The Two-Plate Solution is a molten broth of comic, nonstop action from page one. The American TV show Natural Dish-aster is shooting in Israel, and producer Sara Sinek, a Special Forces veteran with a secret about her time embedded with the Israeli Defense Force, is wrangling her vapid chef-testants into gear so they can wrap up the “abomination” that is season five. When a Palestinian bereavement support group falsely pursued by the police crashes past the “KravMaGuards” on set, Sara orchestrates a scheme to disguise them as actors playing terrorists competing against a united chef team on the show.
The complicated plot twists and dips from there like an ancient Cuisinart with a worn cord, but it is clearly backseat to the satire. A television executive himself, Oliver has a flippant familiarity with behind-the-scenes action, and he spares no one in the large cast of over-the-top characters, from the shallow judges to the puffed-up network execs. His focus is to skewer reality television, and competitive cooking shows in particular.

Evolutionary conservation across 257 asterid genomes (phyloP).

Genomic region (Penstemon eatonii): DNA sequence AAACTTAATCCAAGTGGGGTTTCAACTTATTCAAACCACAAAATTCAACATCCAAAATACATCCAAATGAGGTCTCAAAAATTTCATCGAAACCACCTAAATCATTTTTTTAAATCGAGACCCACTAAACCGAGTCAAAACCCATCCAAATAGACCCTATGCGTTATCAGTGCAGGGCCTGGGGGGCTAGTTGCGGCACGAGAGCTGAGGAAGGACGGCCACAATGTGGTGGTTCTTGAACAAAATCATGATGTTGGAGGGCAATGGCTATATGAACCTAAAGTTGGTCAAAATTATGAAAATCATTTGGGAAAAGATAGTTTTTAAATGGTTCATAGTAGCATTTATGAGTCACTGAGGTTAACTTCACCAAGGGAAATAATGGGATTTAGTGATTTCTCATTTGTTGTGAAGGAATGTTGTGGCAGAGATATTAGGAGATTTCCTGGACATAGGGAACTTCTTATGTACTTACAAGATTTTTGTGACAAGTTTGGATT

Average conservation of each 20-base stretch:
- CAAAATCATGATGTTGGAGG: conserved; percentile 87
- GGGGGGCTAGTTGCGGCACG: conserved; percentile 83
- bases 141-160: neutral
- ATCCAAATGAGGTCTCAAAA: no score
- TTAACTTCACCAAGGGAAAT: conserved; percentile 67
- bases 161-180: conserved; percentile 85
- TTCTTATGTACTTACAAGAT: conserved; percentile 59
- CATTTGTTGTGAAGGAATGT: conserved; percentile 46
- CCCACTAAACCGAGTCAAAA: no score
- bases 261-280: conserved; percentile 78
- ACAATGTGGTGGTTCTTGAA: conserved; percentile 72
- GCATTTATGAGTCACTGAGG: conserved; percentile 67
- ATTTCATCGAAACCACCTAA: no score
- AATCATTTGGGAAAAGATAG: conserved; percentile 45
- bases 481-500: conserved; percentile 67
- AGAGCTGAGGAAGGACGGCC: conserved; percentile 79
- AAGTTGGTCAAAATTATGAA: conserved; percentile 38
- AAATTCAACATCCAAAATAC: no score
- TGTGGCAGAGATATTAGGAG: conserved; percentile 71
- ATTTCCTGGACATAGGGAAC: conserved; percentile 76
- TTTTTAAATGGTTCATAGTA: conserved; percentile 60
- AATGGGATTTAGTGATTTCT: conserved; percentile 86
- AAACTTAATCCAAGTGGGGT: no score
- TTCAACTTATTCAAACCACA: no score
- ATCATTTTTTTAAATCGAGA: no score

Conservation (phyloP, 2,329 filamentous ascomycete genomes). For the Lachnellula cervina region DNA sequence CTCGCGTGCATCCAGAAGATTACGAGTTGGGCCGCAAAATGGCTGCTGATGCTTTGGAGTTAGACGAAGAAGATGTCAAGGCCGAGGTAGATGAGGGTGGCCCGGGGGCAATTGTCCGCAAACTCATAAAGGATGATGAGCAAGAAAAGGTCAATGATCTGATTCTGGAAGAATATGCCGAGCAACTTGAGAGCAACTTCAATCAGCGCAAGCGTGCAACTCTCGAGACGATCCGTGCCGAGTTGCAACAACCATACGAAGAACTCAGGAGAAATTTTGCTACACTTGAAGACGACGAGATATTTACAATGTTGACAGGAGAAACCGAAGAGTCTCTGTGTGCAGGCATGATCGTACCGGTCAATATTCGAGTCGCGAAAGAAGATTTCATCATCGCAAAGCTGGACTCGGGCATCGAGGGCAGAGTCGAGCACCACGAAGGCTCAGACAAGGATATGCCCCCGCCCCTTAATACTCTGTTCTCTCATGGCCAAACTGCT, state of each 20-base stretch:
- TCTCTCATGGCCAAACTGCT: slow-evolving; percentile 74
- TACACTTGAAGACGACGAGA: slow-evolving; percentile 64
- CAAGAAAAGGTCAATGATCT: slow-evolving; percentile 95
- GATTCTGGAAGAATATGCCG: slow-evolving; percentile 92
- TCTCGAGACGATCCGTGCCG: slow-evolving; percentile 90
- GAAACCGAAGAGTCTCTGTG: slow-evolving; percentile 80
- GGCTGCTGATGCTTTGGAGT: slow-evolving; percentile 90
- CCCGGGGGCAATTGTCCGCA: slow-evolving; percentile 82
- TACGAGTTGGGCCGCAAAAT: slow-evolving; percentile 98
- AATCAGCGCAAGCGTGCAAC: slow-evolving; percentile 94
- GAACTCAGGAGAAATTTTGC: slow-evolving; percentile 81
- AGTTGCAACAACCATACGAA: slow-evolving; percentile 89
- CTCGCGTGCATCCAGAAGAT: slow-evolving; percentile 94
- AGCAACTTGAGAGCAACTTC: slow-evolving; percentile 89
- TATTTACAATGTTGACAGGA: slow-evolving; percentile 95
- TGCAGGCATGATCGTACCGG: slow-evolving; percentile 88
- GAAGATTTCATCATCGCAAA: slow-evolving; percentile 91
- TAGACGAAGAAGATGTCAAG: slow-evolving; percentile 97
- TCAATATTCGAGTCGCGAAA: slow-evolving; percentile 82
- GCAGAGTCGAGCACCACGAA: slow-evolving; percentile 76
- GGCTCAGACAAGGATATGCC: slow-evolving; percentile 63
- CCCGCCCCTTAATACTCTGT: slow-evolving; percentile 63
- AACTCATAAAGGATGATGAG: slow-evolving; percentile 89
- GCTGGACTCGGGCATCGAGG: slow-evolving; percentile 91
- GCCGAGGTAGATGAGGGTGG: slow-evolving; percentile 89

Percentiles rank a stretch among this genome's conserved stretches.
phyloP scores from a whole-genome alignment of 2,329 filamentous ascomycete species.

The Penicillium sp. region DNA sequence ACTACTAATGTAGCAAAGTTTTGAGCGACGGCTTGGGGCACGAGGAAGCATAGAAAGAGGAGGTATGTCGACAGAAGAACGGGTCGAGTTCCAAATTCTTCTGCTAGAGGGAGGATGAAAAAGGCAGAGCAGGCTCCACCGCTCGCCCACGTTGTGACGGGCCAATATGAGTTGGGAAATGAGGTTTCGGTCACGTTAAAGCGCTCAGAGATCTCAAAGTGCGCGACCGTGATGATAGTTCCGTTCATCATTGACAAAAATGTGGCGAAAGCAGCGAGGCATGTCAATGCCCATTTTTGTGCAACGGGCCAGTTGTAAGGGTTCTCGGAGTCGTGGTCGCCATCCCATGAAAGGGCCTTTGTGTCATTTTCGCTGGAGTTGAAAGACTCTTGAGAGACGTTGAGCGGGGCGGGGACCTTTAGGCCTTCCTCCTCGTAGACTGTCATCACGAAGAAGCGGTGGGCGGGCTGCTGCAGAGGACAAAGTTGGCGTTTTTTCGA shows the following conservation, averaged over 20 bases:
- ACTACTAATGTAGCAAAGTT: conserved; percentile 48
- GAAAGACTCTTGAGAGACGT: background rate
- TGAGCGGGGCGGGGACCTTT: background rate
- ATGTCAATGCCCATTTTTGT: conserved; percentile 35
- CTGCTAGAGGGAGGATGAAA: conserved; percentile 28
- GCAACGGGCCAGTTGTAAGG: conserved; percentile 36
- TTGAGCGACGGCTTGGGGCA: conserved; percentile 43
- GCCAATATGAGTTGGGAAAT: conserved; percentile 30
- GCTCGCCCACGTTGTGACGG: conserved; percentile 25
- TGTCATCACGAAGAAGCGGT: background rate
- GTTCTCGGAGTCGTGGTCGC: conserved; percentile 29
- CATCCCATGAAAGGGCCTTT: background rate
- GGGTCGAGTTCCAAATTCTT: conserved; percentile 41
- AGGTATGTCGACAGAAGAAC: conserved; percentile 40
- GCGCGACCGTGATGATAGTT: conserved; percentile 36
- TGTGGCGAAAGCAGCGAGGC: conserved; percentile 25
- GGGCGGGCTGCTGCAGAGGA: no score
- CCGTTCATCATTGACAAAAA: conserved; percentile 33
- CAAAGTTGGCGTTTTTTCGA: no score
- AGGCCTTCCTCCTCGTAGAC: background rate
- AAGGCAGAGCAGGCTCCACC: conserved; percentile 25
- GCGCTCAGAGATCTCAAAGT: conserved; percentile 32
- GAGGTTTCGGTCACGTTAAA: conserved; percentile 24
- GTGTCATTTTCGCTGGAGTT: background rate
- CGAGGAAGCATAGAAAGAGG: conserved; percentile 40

The descriptions of the TV chefs, whose ridiculous résumés, gimmicky personas, and vanity are only excused by their supermodel hotness, are one hoot after another: Texas “cowboy” Dex wears ten-gallon hats and barbecues everything, while molecular gastronome Brandon converts everything into foam.
The flippant familiarity with behind-the-scenes drama keeps this “novel of culinary mayhem” moving. There are ludicrous cooking challenges galore; one involves digging on the beach to retrieve coolers of bizarro ingredients; another involves finely chopping ingredients for a Bible-themed amuse-bouche atop a fifty-foot crane while standing over a trapdoor. Snarky snippets of contestant’s “interviews,” complete with edited-out bits, add a lot of flavor.
Underneath the chuckles and the hyperbole, this romp is a fable with some hopeful themes about the shared humanity of Jews and Arabs (and common love of hummus and halvah) and about cooking simply and with joy. The Two-Plate Solution ends up being a very satisfying book, wrapped up in a guilty pleasure.
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